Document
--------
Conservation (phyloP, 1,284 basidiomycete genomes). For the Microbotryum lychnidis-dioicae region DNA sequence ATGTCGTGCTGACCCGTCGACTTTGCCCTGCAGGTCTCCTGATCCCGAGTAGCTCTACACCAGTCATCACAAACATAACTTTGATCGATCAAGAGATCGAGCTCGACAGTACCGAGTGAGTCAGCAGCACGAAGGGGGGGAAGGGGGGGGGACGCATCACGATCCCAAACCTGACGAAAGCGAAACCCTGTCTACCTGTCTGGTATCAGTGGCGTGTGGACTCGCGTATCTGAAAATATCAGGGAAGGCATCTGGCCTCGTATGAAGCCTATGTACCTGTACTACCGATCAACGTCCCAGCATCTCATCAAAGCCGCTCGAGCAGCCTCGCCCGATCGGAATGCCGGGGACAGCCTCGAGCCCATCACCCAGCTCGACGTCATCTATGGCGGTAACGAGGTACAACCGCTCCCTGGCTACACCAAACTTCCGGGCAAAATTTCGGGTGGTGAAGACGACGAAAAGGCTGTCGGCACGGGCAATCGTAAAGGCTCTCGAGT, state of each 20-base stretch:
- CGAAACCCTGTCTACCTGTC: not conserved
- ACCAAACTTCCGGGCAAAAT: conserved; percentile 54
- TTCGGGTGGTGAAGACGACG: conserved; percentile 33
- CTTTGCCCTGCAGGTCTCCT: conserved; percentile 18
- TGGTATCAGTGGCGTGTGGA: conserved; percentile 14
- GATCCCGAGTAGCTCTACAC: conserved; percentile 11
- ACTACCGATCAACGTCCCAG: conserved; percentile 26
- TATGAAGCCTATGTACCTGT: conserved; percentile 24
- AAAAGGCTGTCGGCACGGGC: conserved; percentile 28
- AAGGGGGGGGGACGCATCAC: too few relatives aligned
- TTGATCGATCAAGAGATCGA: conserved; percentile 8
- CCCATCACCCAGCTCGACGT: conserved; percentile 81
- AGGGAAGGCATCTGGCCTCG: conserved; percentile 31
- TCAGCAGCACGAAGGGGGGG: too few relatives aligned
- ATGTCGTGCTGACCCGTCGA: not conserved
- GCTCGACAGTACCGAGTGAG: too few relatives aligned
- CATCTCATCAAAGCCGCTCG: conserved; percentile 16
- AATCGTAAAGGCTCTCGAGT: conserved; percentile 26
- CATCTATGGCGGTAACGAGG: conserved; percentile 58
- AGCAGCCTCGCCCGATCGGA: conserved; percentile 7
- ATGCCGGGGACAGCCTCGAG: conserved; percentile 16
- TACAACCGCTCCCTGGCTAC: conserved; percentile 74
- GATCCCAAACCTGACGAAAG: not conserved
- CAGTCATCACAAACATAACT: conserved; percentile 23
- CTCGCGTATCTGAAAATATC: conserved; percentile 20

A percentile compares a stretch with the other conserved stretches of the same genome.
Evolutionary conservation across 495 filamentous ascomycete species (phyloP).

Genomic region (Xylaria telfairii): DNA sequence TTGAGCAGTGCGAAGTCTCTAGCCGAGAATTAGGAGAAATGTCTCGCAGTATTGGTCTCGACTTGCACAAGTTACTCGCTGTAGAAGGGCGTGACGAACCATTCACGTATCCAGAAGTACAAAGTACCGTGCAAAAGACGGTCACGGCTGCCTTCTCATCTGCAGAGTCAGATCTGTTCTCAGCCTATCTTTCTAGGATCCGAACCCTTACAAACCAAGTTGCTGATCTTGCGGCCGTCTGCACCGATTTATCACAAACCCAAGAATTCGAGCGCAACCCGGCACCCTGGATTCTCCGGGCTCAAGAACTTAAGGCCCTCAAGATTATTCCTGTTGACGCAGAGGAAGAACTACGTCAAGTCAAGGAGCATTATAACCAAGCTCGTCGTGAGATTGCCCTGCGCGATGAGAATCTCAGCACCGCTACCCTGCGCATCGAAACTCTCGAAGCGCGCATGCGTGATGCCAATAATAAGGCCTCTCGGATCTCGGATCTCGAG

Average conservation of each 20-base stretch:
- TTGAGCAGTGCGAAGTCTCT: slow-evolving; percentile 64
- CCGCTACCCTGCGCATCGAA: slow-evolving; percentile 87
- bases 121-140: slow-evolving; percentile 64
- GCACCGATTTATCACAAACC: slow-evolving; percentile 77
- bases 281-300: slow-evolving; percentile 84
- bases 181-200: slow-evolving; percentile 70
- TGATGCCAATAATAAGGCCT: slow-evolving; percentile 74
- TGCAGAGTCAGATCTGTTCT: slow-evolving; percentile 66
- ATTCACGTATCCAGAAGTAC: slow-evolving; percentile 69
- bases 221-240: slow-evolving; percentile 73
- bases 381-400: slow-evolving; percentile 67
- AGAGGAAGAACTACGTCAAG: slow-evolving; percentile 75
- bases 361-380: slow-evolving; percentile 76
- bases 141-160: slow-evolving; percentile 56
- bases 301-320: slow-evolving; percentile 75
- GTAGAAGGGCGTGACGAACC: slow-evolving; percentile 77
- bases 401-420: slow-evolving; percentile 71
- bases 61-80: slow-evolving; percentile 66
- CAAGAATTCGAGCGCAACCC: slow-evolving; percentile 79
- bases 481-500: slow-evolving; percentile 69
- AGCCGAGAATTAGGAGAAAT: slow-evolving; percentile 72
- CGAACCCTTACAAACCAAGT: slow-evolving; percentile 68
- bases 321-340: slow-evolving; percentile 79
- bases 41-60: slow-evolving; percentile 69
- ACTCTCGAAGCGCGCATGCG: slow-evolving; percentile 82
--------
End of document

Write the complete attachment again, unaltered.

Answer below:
Conservation (phyloP, 1,284 basidiomycete genomes). For the Microbotryum lychnidis-dioicae region DNA sequence ATGTCGTGCTGACCCGTCGACTTTGCCCTGCAGGTCTCCTGATCCCGAGTAGCTCTACACCAGTCATCACAAACATAACTTTGATCGATCAAGAGATCGAGCTCGACAGTACCGAGTGAGTCAGCAGCACGAAGGGGGGGAAGGGGGGGGGACGCATCACGATCCCAAACCTGACGAAAGCGAAACCCTGTCTACCTGTCTGGTATCAGTGGCGTGTGGACTCGCGTATCTGAAAATATCAGGGAAGGCATCTGGCCTCGTATGAAGCCTATGTACCTGTACTACCGATCAACGTCCCAGCATCTCATCAAAGCCGCTCGAGCAGCCTCGCCCGATCGGAATGCCGGGGACAGCCTCGAGCCCATCACCCAGCTCGACGTCATCTATGGCGGTAACGAGGTACAACCGCTCCCTGGCTACACCAAACTTCCGGGCAAAATTTCGGGTGGTGAAGACGACGAAAAGGCTGTCGGCACGGGCAATCGTAAAGGCTCTCGAGT, state of each 20-base stretch:
- CGAAACCCTGTCTACCTGTC: not conserved
- ACCAAACTTCCGGGCAAAAT: conserved; percentile 54
- TTCGGGTGGTGAAGACGACG: conserved; percentile 33
- CTTTGCCCTGCAGGTCTCCT: conserved; percentile 18
- TGGTATCAGTGGCGTGTGGA: conserved; percentile 14
- GATCCCGAGTAGCTCTACAC: conserved; percentile 11
- ACTACCGATCAACGTCCCAG: conserved; percentile 26
- TATGAAGCCTATGTACCTGT: conserved; percentile 24
- AAAAGGCTGTCGGCACGGGC: conserved; percentile 28
- AAGGGGGGGGGACGCATCAC: too few relatives aligned
- TTGATCGATCAAGAGATCGA: conserved; percentile 8
- CCCATCACCCAGCTCGACGT: conserved; percentile 81
- AGGGAAGGCATCTGGCCTCG: conserved; percentile 31
- TCAGCAGCACGAAGGGGGGG: too few relatives aligned
- ATGTCGTGCTGACCCGTCGA: not conserved
- GCTCGACAGTACCGAGTGAG: too few relatives aligned
- CATCTCATCAAAGCCGCTCG: conserved; percentile 16
- AATCGTAAAGGCTCTCGAGT: conserved; percentile 26
- CATCTATGGCGGTAACGAGG: conserved; percentile 58
- AGCAGCCTCGCCCGATCGGA: conserved; percentile 7
- ATGCCGGGGACAGCCTCGAG: conserved; percentile 16
- TACAACCGCTCCCTGGCTAC: conserved; percentile 74
- GATCCCAAACCTGACGAAAG: not conserved
- CAGTCATCACAAACATAACT: conserved; percentile 23
- CTCGCGTATCTGAAAATATC: conserved; percentile 20

A percentile compares a stretch with the other conserved stretches of the same genome.
Evolutionary conservation across 495 filamentous ascomycete species (phyloP).

Genomic region (Xylaria telfairii): DNA sequence TTGAGCAGTGCGAAGTCTCTAGCCGAGAATTAGGAGAAATGTCTCGCAGTATTGGTCTCGACTTGCACAAGTTACTCGCTGTAGAAGGGCGTGACGAACCATTCACGTATCCAGAAGTACAAAGTACCGTGCAAAAGACGGTCACGGCTGCCTTCTCATCTGCAGAGTCAGATCTGTTCTCAGCCTATCTTTCTAGGATCCGAACCCTTACAAACCAAGTTGCTGATCTTGCGGCCGTCTGCACCGATTTATCACAAACCCAAGAATTCGAGCGCAACCCGGCACCCTGGATTCTCCGGGCTCAAGAACTTAAGGCCCTCAAGATTATTCCTGTTGACGCAGAGGAAGAACTACGTCAAGTCAAGGAGCATTATAACCAAGCTCGTCGTGAGATTGCCCTGCGCGATGAGAATCTCAGCACCGCTACCCTGCGCATCGAAACTCTCGAAGCGCGCATGCGTGATGCCAATAATAAGGCCTCTCGGATCTCGGATCTCGAG

Average conservation of each 20-base stretch:
- TTGAGCAGTGCGAAGTCTCT: slow-evolving; percentile 64
- CCGCTACCCTGCGCATCGAA: slow-evolving; percentile 87
- bases 121-140: slow-evolving; percentile 64
- GCACCGATTTATCACAAACC: slow-evolving; percentile 77
- bases 281-300: slow-evolving; percentile 84
- bases 181-200: slow-evolving; percentile 70
- TGATGCCAATAATAAGGCCT: slow-evolving; percentile 74
- TGCAGAGTCAGATCTGTTCT: slow-evolving; percentile 66
- ATTCACGTATCCAGAAGTAC: slow-evolving; percentile 69
- bases 221-240: slow-evolving; percentile 73
- bases 381-400: slow-evolving; percentile 67
- AGAGGAAGAACTACGTCAAG: slow-evolving; percentile 75
- bases 361-380: slow-evolving; percentile 76
- bases 141-160: slow-evolving; percentile 56
- bases 301-320: slow-evolving; percentile 75
- GTAGAAGGGCGTGACGAACC: slow-evolving; percentile 77
- bases 401-420: slow-evolving; percentile 71
- bases 61-80: slow-evolving; percentile 66
- CAAGAATTCGAGCGCAACCC: slow-evolving; percentile 79
- bases 481-500: slow-evolving; percentile 69
- AGCCGAGAATTAGGAGAAAT: slow-evolving; percentile 72
- CGAACCCTTACAAACCAAGT: slow-evolving; percentile 68
- bases 321-340: slow-evolving; percentile 79
- bases 41-60: slow-evolving; percentile 69
- ACTCTCGAAGCGCGCATGCG: slow-evolving; percentile 82